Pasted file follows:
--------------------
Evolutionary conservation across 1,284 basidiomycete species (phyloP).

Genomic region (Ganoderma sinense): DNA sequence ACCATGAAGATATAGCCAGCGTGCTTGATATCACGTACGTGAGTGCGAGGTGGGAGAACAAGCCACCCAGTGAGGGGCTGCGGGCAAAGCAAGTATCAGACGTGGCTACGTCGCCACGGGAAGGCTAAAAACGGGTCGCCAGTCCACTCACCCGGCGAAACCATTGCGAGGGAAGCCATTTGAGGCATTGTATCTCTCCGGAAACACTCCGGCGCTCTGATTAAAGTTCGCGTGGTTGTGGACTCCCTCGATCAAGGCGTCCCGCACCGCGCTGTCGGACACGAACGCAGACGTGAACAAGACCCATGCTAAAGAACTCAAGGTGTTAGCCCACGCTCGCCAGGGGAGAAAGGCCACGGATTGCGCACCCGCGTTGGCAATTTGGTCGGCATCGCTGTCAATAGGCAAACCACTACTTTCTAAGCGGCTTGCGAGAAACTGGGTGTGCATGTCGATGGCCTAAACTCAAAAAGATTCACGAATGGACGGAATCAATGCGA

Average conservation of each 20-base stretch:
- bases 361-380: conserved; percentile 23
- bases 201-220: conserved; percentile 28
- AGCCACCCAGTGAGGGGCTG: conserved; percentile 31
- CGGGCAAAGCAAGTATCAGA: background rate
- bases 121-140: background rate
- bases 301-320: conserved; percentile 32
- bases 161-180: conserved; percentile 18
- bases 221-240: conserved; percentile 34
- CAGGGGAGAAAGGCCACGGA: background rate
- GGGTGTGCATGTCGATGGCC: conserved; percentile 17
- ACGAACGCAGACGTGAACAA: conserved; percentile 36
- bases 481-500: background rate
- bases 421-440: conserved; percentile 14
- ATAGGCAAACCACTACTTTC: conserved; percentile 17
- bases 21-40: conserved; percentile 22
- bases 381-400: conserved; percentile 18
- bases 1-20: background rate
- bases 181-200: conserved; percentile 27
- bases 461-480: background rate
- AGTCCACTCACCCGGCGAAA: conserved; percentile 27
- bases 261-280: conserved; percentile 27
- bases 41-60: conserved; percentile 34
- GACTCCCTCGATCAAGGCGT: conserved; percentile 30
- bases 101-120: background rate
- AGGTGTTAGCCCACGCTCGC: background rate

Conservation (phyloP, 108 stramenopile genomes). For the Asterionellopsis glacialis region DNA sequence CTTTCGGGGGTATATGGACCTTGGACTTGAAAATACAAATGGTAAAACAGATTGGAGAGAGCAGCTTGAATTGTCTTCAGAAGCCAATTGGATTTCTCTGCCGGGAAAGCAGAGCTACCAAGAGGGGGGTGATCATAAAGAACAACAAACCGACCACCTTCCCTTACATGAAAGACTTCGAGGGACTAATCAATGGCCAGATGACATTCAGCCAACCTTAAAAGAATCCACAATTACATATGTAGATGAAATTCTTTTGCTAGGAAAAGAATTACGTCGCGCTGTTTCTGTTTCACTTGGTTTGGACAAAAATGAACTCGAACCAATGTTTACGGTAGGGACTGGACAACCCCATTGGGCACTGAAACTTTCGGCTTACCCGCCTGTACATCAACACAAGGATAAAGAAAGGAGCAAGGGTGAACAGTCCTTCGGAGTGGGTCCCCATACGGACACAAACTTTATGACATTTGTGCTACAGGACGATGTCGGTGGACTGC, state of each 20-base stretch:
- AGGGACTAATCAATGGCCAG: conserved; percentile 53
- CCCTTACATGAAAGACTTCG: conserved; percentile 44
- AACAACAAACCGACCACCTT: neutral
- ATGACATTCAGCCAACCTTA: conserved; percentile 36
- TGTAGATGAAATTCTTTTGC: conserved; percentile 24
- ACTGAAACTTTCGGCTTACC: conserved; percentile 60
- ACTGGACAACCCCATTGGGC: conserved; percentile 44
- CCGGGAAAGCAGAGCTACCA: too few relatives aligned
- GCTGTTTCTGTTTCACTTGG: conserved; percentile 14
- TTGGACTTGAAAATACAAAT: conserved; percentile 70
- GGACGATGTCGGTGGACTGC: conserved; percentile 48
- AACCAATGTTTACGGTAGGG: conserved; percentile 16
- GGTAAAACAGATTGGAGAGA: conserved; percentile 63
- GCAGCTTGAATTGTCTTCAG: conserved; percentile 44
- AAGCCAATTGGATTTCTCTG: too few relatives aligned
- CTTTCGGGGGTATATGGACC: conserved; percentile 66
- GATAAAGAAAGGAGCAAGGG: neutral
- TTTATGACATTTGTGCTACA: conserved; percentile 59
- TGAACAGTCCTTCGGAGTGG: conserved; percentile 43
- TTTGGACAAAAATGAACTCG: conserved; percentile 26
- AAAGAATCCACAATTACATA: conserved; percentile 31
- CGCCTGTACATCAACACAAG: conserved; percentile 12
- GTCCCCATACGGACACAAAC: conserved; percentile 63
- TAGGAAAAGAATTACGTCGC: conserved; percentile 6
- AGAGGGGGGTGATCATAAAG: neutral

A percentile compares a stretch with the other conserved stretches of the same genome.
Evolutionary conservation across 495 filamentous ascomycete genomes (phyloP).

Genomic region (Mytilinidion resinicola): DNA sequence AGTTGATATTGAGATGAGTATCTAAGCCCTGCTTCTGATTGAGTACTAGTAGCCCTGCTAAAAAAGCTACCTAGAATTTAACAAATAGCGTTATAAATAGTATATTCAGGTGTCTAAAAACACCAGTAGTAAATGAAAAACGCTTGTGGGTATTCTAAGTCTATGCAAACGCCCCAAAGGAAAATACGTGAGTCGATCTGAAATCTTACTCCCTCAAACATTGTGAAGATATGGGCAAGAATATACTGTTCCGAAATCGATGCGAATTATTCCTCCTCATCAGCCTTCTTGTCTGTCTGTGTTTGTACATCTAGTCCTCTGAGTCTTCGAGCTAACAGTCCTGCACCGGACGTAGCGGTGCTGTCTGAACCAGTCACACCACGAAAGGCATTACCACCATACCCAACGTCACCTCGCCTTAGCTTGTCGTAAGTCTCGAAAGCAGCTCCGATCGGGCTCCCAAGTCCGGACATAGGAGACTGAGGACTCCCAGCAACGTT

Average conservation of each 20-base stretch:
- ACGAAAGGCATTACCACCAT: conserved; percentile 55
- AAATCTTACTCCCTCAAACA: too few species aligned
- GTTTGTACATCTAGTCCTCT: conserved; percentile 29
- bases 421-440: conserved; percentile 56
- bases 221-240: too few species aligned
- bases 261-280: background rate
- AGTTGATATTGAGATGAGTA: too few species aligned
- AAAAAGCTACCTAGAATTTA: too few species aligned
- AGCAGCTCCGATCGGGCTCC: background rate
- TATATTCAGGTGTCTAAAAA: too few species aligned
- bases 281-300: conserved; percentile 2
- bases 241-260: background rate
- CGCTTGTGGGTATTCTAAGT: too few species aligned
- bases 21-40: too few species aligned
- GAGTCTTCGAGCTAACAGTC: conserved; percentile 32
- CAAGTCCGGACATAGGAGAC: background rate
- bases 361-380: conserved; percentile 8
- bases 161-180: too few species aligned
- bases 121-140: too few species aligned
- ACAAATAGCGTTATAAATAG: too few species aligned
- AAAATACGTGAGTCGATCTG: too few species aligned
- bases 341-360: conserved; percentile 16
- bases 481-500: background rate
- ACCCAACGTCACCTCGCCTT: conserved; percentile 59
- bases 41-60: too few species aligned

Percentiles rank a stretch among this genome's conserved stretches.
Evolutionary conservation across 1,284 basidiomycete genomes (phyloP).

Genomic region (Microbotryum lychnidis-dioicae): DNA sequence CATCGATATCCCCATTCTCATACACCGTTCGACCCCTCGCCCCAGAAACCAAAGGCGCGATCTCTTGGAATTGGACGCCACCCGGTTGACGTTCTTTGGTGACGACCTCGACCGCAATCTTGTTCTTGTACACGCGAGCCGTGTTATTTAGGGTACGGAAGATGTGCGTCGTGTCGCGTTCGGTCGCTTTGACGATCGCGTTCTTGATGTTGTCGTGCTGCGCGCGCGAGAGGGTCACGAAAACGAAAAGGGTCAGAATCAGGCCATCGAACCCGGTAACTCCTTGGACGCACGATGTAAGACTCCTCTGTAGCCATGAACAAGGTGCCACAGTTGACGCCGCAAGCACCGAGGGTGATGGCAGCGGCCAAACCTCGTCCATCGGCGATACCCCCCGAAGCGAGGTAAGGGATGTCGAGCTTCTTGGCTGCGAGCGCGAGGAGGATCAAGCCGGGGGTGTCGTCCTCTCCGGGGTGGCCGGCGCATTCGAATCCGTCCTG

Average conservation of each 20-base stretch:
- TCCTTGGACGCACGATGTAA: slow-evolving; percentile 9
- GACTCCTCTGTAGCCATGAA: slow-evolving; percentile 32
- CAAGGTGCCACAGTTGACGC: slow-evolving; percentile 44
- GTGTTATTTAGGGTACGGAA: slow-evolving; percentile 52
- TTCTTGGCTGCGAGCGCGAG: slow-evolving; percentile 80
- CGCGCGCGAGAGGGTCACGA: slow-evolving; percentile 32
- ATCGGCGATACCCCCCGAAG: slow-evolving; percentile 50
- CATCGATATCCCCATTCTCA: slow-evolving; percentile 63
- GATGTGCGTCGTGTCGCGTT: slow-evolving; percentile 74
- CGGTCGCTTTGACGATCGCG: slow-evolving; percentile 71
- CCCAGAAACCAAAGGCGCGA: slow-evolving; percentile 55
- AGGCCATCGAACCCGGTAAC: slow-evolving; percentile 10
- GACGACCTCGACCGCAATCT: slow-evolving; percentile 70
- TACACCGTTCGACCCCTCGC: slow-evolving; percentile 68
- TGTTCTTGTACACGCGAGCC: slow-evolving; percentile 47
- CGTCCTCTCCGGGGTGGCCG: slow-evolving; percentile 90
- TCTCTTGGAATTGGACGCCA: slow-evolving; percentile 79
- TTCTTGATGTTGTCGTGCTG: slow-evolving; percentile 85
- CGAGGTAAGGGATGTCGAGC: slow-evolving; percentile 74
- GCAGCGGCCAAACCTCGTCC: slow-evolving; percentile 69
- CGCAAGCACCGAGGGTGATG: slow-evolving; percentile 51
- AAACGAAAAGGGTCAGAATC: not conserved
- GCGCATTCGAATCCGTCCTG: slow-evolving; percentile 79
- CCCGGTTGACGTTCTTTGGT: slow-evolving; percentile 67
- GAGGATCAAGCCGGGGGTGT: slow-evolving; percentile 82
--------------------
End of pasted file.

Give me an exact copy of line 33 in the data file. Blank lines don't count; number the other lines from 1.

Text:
- ATGACATTCAGCCAACCTTA: conserved; percentile 36